The crew of a helicopter which crashed off Sumburgh in 2013 killing four people failed to agree their planned approach to the isles.
A fatal accident inquiry has heard insufficient information was shared between the commander of the Super Puma L2 and the co-pilot over which mode of autopilot technology would be used.
On the fifth day of the inquiry, senior inspector for the Air Accident Investigation Branch (AAIB) Alison Campbell – herself an experienced pilot – said “no-one was minding the shop”.
The inquiry also heard the crew failed to adequately take account of weather and where they would fly to should conditions have prevented them from landing at Sumburgh.
She told Sheriff Principal Derek Pyle: “I think a lack of briefing on autopilot modes and how they were going to fly the approach was a major omission.”
“I think the commander clearly had in his mind what method he was going to use to fly the approach, and did so. But the co-pilot didn’t have a full picture of what the commander was going to do.
“In the co-pilot’s mind he was always playing catch-up. He was seeing what the commander was doing and thinking ‘that’s what he’s doing.’
“That makes it difficult to monitor your crew member because you’re always behind them.”
The inquiry has heard the pilot of the CHC-operated aircraft was flying in three-axis mode automatic pilot, which controls roll, pitch and yaw. But the pilot also had the option to fly in four-axis, which allows for automatic hover.
Ms Campbell said the crew were entitled to fly in three-axis, and make an attempt to land at Sumburgh.
But she told the inquiry the crew faced a “challenging situation” and were “almost certainly going to find themselves in cloud”.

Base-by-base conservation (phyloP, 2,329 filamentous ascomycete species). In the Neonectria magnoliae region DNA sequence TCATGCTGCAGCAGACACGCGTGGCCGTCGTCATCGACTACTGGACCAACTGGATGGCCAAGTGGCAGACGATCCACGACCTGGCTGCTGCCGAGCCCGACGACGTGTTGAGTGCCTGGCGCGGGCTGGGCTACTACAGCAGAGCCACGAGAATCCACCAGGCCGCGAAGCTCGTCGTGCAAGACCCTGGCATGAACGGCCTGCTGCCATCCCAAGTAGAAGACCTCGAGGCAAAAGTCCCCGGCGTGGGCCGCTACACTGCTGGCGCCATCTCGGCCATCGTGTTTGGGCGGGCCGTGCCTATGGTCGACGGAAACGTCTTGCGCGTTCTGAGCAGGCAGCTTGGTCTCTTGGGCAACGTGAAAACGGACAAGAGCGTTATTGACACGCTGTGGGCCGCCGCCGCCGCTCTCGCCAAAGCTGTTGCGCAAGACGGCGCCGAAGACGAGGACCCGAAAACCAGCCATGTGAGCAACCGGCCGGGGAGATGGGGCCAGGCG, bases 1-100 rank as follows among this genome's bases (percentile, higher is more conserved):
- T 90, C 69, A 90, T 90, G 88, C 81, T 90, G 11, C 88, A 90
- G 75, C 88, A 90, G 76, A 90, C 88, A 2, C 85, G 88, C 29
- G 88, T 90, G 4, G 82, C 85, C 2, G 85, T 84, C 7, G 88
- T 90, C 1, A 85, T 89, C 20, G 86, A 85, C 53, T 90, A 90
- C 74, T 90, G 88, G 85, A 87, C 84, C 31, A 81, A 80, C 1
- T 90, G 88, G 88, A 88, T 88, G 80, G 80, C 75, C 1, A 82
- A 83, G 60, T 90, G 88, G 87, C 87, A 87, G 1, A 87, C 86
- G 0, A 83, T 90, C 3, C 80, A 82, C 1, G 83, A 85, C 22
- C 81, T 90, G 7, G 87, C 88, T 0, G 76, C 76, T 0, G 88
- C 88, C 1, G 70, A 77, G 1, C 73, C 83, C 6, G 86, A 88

“I think it was probably a very challenging day, weather-wise,” she said.
“Had it been me, I would have used all the automation that was available.”
Following the accident, the operator had changed standard operating procedures mandating the use of four-axis.
The inquiry has heard that a high rate of descent had developed during the approach to Sumburgh, leaving the helicopter at a “critically low energy state”.
Ms Campbell said the crew “talk about it” when the helicopter was at 460 feet – a point when it should have been above 700 feet.
“But there is no clear message that they realise they are significantly below the approach path.”
The inquiry is being held via the internet as a result of the coronavirus crisis.
Duncan Munro, 46, from Bishop Auckland; Sarah Darnley, 45, from Elgin; Gary McCrossan, 59, from Inverness; and George Allison, 57, from Winchester, all died in the crash.
This week it emerged the accident claimed a fifth victim in December 2017 when Samuel Bull, who had been one of the 18 passengers flying from the Borgsten Dolphin platform, died in London. An inquest recorded his death was by suicide.